Wine drinkers will pay more for fancy names on a bottle





A marketing study by a wine researcher in Canada suggests the name on the label of a wine bottle can have a substantial impact on how much the drinker enjoys the taste, and more pertinently, how much the consumer is willing to pay.

In a series of controlled tests by Dr Antonia Mantonakis from Ontario’s Brock University, participants were asked to taste various wines, and then report on how much they liked and were willing to pay for each bottle.

The results offer an interesting insight into the role that assumptions play in how and why people choose their wine, suggesting that taste is actually secondary to appearance.

“Participants not only reported liking the taste of the wine better if it was associated with a difficult to pronounce winery name.” Mantonakis explained to NPR.org. “But they also reported about a $2 increase in willingness to pay.”

Intriguingly, the results suggested that the more Mantonakis’ test subjects knew about wine, the more inclined they were into thinking that wines with difficult-to-pronounce names were more expensive.

Participants who consider themselves discerning drinkers were, according to the report at least, more likely to make the assumption that if “something is rare and unique [in name] then maybe it might be a higher value and it maybe something that is more special.”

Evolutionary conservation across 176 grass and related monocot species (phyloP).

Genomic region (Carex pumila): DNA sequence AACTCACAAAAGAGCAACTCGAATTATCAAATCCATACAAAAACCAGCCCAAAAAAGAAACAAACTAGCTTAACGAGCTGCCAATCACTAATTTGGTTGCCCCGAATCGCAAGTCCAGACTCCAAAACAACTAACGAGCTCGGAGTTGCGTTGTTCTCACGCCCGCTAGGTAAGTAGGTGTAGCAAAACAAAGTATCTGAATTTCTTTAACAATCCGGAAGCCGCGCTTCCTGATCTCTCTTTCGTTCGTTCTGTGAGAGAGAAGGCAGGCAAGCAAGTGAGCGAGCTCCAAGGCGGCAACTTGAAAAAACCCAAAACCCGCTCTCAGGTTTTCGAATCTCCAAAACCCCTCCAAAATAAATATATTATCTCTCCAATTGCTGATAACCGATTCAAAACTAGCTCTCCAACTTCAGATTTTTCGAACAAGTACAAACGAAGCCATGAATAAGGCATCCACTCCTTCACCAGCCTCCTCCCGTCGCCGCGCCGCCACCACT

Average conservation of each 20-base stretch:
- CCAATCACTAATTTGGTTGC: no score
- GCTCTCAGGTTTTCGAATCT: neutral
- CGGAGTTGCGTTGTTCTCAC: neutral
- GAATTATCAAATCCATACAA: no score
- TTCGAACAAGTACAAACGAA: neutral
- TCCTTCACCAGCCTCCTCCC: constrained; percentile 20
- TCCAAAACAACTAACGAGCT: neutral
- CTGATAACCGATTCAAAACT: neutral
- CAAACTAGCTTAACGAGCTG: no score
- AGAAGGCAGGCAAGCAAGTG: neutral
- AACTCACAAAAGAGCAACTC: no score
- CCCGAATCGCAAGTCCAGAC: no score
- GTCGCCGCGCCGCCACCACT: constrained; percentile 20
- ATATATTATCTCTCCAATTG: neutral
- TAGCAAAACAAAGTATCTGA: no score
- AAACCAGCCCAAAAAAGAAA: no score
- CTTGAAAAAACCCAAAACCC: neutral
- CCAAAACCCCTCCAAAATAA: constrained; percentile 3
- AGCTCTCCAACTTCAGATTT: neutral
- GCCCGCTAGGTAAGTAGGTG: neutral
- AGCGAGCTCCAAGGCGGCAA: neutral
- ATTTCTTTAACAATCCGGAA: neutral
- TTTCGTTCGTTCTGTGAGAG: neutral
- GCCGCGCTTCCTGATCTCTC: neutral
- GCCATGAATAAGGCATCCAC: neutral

The report surmised that educated wine drinkers would willingly pay more for a bottle of wine if it purported to be a good one, even if in reality, it was fancy in name alone. Wines with amusing or simple names tended to draw in the so called ‘low knowledge consumers’ who were merely looking for comfort and familiarity.

Of those consumers, Mantonakis added: “Does it look interesting? And if it looks interesting it might be fun and it might be the kind of wine I'm looking for."

CellarVie Wines says: The aforementioned study evidently shines a light on the power of marketing but perhaps also the simplicity of the human brain. We suggest you stick with the old mantra ‘don’t judge a book by its cover’ or more crassly, 'assumption is the mother of all f ups’ and let your palate decide.

Why not try:

Rully Blanc 1er Cru Clos la Bressande 2007, Château de Rully, Domaine Rodet - Sounds good, tastes even better. 
 

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